Healthcare Improvement Scotland (HIS) was set up in 2010. HIS supports the Scottish Government's Healthcare Strategy for NHS Scotland by developing guidance for clinical practice, and assessing and supporting improvement of healthcare. The Scottish Intercollegiate Guidelines Network (SIGN) and the Scottish Medicines Consortium (SMC) are part of HIS.
SIGN develop evidence based guidelines on how particular conditions, including cancer, should be treated. This network includes patients and their carers, health professionals and other professionals involved in caring for people, such as social workers and managers.
The SMC advises the NHS Health Boards about medicines in Scotland. The advice aims to make sure that people have the same access to treatment wherever they live in Scotland. We have more information about the SMC and how it works.
The Department of Health, Social Services and Public Safety (HPSS) in Northern Ireland agreed in July 2006 to link to NICE. This means that they look at any guidance issued by NICE and decide if it is relevant for Northern Ireland.
If NICE’s guidance isn’t relevant, or if the HPSS decide it’s only partly relevant, they advise on any changes that need to be made. The HPSS are likely to approve most NICE guidance. The Department usually makes a decision shortly after NICE has made their decision.
Patient organisations can comment on a piece of guidance while NICE are still developing it. There is also an appeals process and those with an interest can appeal against a decision. NICE call these interested parties stakeholders.
- Patient organisations
- Health professionals
- Companies that make any of the treatments for that particular condition
- Health service providers
- Statutory organisations, such as the Department of Health and National Assembly for Wales
You have to be a registered stakeholder to be able to appeal to NICE. And there are rules about what can be appealed.
Your doctor can prescribe a drug for you while NICE are looking at it if your local NHS clinical commissioning group agrees that they can. Once NICE makes a decision, it replaces any decision made locally.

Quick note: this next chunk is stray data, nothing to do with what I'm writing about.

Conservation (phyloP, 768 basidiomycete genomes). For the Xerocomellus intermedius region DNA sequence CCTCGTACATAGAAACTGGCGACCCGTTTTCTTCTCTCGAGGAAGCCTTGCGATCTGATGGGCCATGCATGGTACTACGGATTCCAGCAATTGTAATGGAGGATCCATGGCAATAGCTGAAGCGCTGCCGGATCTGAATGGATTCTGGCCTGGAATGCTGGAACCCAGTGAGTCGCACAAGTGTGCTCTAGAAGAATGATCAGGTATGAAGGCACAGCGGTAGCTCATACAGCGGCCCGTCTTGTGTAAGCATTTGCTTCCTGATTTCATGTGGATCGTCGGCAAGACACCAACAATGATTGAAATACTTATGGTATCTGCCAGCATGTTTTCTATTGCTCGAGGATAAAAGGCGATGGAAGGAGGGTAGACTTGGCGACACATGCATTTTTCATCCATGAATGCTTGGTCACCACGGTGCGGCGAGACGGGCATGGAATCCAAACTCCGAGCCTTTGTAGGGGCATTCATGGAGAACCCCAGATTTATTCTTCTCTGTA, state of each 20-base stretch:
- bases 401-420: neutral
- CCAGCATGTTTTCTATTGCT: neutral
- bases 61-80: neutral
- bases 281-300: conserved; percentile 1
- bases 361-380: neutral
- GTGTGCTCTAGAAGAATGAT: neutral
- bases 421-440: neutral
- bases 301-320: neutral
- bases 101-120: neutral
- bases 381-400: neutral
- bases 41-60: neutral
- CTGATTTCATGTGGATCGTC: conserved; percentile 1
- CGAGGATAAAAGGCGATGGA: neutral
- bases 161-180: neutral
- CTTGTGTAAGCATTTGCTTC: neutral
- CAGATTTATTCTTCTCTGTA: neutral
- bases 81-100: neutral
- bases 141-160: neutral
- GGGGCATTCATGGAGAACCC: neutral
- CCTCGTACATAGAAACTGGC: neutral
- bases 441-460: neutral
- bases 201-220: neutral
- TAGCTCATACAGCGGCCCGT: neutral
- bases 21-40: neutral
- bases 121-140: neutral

NICE don’t licence drugs or new devices. The Medicines and Healthcare products Regulatory Agency (MHRA) does this. Your local NHS decides whether a drug or device should be prescribed. NICE looks at them
- If there is uncertainty about whether they should be prescribed
- To make sure you have access to treatment and care wherever you live
You may be able to get funding for a drug that NICE hasn't yet assessed through the Cancer Drugs Fund.
It's always best to talk to your specialist about your treatment first. There may be good reasons why you aren’t having a particular treatment.
If it's a drug that NICE have approved, read the guidance to check exactly who it says should have the drug or treatment. It may be that the guidance says that you should have the drug only after another treatment has not worked, or is no longer working. NICE writes versions of their decisions for the public, which can be easier to read. You can find them on the NICE website.
Points to consider include
- Is this the best treatment for your cancer at this particular time?
- Are there any reasons why you shouldn’t have the treatment, for example side effects?
If it is a drug that NICE have not approved, you need to talk to your specialist about it. If your doctor agrees that the treatment may help to control your cancer, they can make an individual funding request application to your local clinical commissioning group (CCG). The CCGs have some money set aside for these claims. It will probably take some time and effort, but people do sometimes succeed in getting treatments funded this way. Or your doctor can apply to the cancer drugs fund. You may also find it helpful to contact a patient organisation, as they can often offer help and support. They may know of other people who have gone down this route.
You may be able to get funding from the Government's Cancer Drugs Fund. The aim of the fund is to cover treatment costs for patients for drugs that have not yet been approved by NICE. You will have to go through your own specialist, who will make an application for you.
After doing all this, if you still believe you aren’t getting the right treatment, contact the Patient Advice and Liaison Service (PALS). There will be one within your local hospital. They may be able to help you resolve the problem. In Scotland, you need to contact the Patient Advice and Support Service. In Northern Ireland, the Patient and Client Council. And in Wales, you can contact your local Community Health Council.
If it still isn’t sorted out, you can contact your local authority. They should provide (or commission locally) an independent advocacy service which covers the NHS as well as social care and mental health services.
Rated 5 out of 5 based on 14 votes
Question about cancer? Contact our information nurse team